Hyaluronic Acid-Based Shape-Memory Cryogel Scaffolds for Focal Cartilage Defect Repair.

Affiliation

He T(1), Li B(1), Colombani T(2), Joshi-Navare K(2), Mehta S(1), Kisiday J(3), Bencherif SA(1)(2), Bajpayee AG(1)(4).
Author information:
(1)Department of Bioengineering and Northeastern University, Boston, Massachusetts, USA.
(2)Department of Chemical Engineering, Northeastern University, Boston, Massachusetts, USA.
(3)Department of Clinical Sciences, Colorado State University, Fort Collins, Colorado, USA.
(4)Department of Mechanical Engineering, Northeastern University, Boston, Massachusetts, USA.

Abstract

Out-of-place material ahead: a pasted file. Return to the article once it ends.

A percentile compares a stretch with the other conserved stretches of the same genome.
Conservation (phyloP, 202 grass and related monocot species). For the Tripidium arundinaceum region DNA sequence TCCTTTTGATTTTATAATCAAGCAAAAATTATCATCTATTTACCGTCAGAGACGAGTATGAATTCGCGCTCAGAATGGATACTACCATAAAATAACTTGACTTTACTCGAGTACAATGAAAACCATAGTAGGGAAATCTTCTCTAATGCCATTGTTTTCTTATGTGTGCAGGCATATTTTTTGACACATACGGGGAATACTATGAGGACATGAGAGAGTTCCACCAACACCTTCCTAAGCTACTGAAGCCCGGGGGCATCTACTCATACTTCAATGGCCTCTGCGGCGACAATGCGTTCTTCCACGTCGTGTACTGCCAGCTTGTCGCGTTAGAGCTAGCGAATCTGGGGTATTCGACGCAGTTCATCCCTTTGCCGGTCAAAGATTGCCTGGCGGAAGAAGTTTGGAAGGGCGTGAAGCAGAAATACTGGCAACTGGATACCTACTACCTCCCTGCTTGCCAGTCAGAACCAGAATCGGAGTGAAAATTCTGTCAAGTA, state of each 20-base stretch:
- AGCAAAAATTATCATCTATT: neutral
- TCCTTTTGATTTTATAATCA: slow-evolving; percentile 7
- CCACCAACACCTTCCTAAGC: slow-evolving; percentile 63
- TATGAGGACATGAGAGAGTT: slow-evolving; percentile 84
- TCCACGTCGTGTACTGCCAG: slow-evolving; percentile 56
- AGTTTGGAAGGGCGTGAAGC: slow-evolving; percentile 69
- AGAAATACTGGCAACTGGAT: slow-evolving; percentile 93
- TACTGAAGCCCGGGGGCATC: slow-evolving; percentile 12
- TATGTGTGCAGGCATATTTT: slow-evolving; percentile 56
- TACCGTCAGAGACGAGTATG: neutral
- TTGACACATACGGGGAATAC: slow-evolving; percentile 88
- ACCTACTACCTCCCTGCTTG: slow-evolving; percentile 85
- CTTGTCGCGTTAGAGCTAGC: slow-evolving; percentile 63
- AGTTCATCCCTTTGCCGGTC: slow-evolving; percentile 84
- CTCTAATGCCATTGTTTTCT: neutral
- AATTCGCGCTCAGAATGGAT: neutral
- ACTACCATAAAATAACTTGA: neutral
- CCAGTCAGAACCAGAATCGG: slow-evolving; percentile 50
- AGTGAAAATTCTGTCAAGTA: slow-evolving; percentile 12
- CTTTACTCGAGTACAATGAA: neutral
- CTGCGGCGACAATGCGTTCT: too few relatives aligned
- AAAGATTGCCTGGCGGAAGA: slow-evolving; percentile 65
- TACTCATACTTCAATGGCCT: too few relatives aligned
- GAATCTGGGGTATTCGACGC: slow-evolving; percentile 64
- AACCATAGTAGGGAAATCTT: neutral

Traumatic joint injuries can result in significant cartilage defects, which can greatly increase the risk of osteoarthritis development. Due to the limited self-healing capacity of avascular cartilage, tissue engineering approaches are required for filling defects and promoting cartilage regeneration. Current approaches utilize invasive surgical procedures for extraction and implantation of autologous chondrocytes; therefore, injectable biomaterials have gained interest to minimize the risk of infection as well as patient pain and discomfort. In this study, we engineered biomimetic, hyaluronic acid (HA)-based cryogel scaffolds that possess shape-memory properties as they contract and regain their shape after syringe injection to noninvasively fill cartilage defects. The cryogels, fabricated with HA and glycidyl methacrylate at -20°C, resulted in an elastic, macroporous, and highly interconnected network that provided a conducive microenvironment for chondrocytes to remain viable and metabolically active after injection through a syringe needle. Chondrocytes seeded within cryogels and cultured for 15 days exhibited enhanced cell proliferation, metabolism, and production of cartilage extracellular matrix glycosaminoglycans compared with HA-based hydrogels. Furthermore, immunohistochemical staining revealed production of collagen type II from chondrocyte-seeded cryogels, indicating the maintenance of cell phenotype. These results demonstrate the potential of chondrocyte-seeded, HA-based, injectable cryogel scaffolds to promote regeneration of cartilage tissue for nonsurgically invasive defect repair. Impact statement Hyaluronic acid-based shape-memory cryogels provide a conducive microenvironment for chondrocyte adhesion, proliferation, and matrix biosynthesis for use in repair of cartilage defects. Due to their sponge-like elastic properties, cryogels can fully recover their original shape back after injection while not impacting metabolism or viability of encapsulated cells. Clinically, they provide an opportunity for filling focal cartilage defects by using a single, minimally invasive injection of a cell encapsulating biocompatible three-dimensional scaffold that can return to its original structure to fit the defect geometry and enable matrix regeneration.